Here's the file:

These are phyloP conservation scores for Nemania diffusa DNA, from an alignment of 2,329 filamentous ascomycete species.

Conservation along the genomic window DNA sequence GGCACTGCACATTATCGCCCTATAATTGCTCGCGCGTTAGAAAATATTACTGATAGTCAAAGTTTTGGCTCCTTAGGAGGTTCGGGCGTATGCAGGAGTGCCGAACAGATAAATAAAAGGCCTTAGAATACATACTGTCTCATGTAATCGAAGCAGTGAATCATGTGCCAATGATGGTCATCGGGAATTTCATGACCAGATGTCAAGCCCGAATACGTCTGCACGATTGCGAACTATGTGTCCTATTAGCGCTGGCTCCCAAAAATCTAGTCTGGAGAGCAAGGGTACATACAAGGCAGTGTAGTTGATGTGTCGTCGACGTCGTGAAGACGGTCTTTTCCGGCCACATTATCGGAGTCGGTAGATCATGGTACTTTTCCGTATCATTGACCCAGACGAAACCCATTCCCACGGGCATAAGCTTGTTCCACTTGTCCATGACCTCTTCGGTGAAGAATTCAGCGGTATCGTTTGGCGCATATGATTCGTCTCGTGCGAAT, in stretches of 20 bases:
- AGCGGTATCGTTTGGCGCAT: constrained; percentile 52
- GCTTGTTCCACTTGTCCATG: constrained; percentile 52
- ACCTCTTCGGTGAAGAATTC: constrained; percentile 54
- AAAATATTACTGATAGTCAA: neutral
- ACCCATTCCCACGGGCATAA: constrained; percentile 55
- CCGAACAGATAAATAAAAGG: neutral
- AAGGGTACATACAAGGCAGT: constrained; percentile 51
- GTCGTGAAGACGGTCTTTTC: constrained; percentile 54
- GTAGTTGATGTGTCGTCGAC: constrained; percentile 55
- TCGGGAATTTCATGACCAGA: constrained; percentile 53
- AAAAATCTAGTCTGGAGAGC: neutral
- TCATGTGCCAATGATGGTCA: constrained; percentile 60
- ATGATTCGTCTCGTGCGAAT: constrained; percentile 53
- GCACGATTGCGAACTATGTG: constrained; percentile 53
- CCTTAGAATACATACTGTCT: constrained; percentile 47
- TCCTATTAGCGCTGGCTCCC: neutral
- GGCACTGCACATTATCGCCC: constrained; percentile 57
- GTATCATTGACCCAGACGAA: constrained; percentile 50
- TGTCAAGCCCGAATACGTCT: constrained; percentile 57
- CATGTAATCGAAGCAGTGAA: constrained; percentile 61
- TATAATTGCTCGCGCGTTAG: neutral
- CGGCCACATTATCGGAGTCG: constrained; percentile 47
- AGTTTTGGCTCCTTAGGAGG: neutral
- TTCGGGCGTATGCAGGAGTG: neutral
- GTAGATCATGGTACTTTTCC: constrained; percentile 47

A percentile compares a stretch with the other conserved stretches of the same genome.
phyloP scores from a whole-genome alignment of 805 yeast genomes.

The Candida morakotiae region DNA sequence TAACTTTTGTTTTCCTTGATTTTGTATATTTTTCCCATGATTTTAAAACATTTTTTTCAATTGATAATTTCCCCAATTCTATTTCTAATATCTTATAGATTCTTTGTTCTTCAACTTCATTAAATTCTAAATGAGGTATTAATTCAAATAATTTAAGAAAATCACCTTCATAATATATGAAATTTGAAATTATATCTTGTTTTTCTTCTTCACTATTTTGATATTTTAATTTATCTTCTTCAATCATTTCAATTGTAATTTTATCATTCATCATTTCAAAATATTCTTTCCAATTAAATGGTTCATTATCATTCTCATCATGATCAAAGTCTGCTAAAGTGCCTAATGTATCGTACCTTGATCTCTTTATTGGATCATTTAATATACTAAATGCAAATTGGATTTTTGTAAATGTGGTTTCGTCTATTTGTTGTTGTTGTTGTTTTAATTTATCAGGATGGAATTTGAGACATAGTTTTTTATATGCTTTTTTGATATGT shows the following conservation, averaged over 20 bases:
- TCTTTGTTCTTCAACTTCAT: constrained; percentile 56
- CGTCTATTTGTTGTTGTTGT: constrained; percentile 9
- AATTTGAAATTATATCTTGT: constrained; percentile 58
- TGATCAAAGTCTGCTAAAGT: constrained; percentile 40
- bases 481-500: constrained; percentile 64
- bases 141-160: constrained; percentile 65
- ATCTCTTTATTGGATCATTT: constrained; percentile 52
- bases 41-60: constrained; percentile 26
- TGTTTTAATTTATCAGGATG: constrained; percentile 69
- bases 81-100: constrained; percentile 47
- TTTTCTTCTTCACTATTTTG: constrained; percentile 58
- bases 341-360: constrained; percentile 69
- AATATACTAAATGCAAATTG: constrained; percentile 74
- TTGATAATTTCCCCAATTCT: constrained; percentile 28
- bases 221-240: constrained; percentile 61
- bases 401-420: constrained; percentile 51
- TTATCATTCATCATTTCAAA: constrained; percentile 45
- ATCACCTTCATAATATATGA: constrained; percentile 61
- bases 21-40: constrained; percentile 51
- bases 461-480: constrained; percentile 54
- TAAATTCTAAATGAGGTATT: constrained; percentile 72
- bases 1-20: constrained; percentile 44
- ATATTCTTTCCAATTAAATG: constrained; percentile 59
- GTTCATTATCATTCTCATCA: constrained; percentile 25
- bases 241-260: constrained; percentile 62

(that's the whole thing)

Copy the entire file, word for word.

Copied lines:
These are phyloP conservation scores for Nemania diffusa DNA, from an alignment of 2,329 filamentous ascomycete species.

Conservation along the genomic window DNA sequence GGCACTGCACATTATCGCCCTATAATTGCTCGCGCGTTAGAAAATATTACTGATAGTCAAAGTTTTGGCTCCTTAGGAGGTTCGGGCGTATGCAGGAGTGCCGAACAGATAAATAAAAGGCCTTAGAATACATACTGTCTCATGTAATCGAAGCAGTGAATCATGTGCCAATGATGGTCATCGGGAATTTCATGACCAGATGTCAAGCCCGAATACGTCTGCACGATTGCGAACTATGTGTCCTATTAGCGCTGGCTCCCAAAAATCTAGTCTGGAGAGCAAGGGTACATACAAGGCAGTGTAGTTGATGTGTCGTCGACGTCGTGAAGACGGTCTTTTCCGGCCACATTATCGGAGTCGGTAGATCATGGTACTTTTCCGTATCATTGACCCAGACGAAACCCATTCCCACGGGCATAAGCTTGTTCCACTTGTCCATGACCTCTTCGGTGAAGAATTCAGCGGTATCGTTTGGCGCATATGATTCGTCTCGTGCGAAT, in stretches of 20 bases:
- AGCGGTATCGTTTGGCGCAT: constrained; percentile 52
- GCTTGTTCCACTTGTCCATG: constrained; percentile 52
- ACCTCTTCGGTGAAGAATTC: constrained; percentile 54
- AAAATATTACTGATAGTCAA: neutral
- ACCCATTCCCACGGGCATAA: constrained; percentile 55
- CCGAACAGATAAATAAAAGG: neutral
- AAGGGTACATACAAGGCAGT: constrained; percentile 51
- GTCGTGAAGACGGTCTTTTC: constrained; percentile 54
- GTAGTTGATGTGTCGTCGAC: constrained; percentile 55
- TCGGGAATTTCATGACCAGA: constrained; percentile 53
- AAAAATCTAGTCTGGAGAGC: neutral
- TCATGTGCCAATGATGGTCA: constrained; percentile 60
- ATGATTCGTCTCGTGCGAAT: constrained; percentile 53
- GCACGATTGCGAACTATGTG: constrained; percentile 53
- CCTTAGAATACATACTGTCT: constrained; percentile 47
- TCCTATTAGCGCTGGCTCCC: neutral
- GGCACTGCACATTATCGCCC: constrained; percentile 57
- GTATCATTGACCCAGACGAA: constrained; percentile 50
- TGTCAAGCCCGAATACGTCT: constrained; percentile 57
- CATGTAATCGAAGCAGTGAA: constrained; percentile 61
- TATAATTGCTCGCGCGTTAG: neutral
- CGGCCACATTATCGGAGTCG: constrained; percentile 47
- AGTTTTGGCTCCTTAGGAGG: neutral
- TTCGGGCGTATGCAGGAGTG: neutral
- GTAGATCATGGTACTTTTCC: constrained; percentile 47

A percentile compares a stretch with the other conserved stretches of the same genome.
phyloP scores from a whole-genome alignment of 805 yeast genomes.

The Candida morakotiae region DNA sequence TAACTTTTGTTTTCCTTGATTTTGTATATTTTTCCCATGATTTTAAAACATTTTTTTCAATTGATAATTTCCCCAATTCTATTTCTAATATCTTATAGATTCTTTGTTCTTCAACTTCATTAAATTCTAAATGAGGTATTAATTCAAATAATTTAAGAAAATCACCTTCATAATATATGAAATTTGAAATTATATCTTGTTTTTCTTCTTCACTATTTTGATATTTTAATTTATCTTCTTCAATCATTTCAATTGTAATTTTATCATTCATCATTTCAAAATATTCTTTCCAATTAAATGGTTCATTATCATTCTCATCATGATCAAAGTCTGCTAAAGTGCCTAATGTATCGTACCTTGATCTCTTTATTGGATCATTTAATATACTAAATGCAAATTGGATTTTTGTAAATGTGGTTTCGTCTATTTGTTGTTGTTGTTGTTTTAATTTATCAGGATGGAATTTGAGACATAGTTTTTTATATGCTTTTTTGATATGT shows the following conservation, averaged over 20 bases:
- TCTTTGTTCTTCAACTTCAT: constrained; percentile 56
- CGTCTATTTGTTGTTGTTGT: constrained; percentile 9
- AATTTGAAATTATATCTTGT: constrained; percentile 58
- TGATCAAAGTCTGCTAAAGT: constrained; percentile 40
- bases 481-500: constrained; percentile 64
- bases 141-160: constrained; percentile 65
- ATCTCTTTATTGGATCATTT: constrained; percentile 52
- bases 41-60: constrained; percentile 26
- TGTTTTAATTTATCAGGATG: constrained; percentile 69
- bases 81-100: constrained; percentile 47
- TTTTCTTCTTCACTATTTTG: constrained; percentile 58
- bases 341-360: constrained; percentile 69
- AATATACTAAATGCAAATTG: constrained; percentile 74
- TTGATAATTTCCCCAATTCT: constrained; percentile 28
- bases 221-240: constrained; percentile 61
- bases 401-420: constrained; percentile 51
- TTATCATTCATCATTTCAAA: constrained; percentile 45
- ATCACCTTCATAATATATGA: constrained; percentile 61
- bases 21-40: constrained; percentile 51
- bases 461-480: constrained; percentile 54
- TAAATTCTAAATGAGGTATT: constrained; percentile 72
- bases 1-20: constrained; percentile 44
- ATATTCTTTCCAATTAAATG: constrained; percentile 59
- GTTCATTATCATTCTCATCA: constrained; percentile 25
- bases 241-260: constrained; percentile 62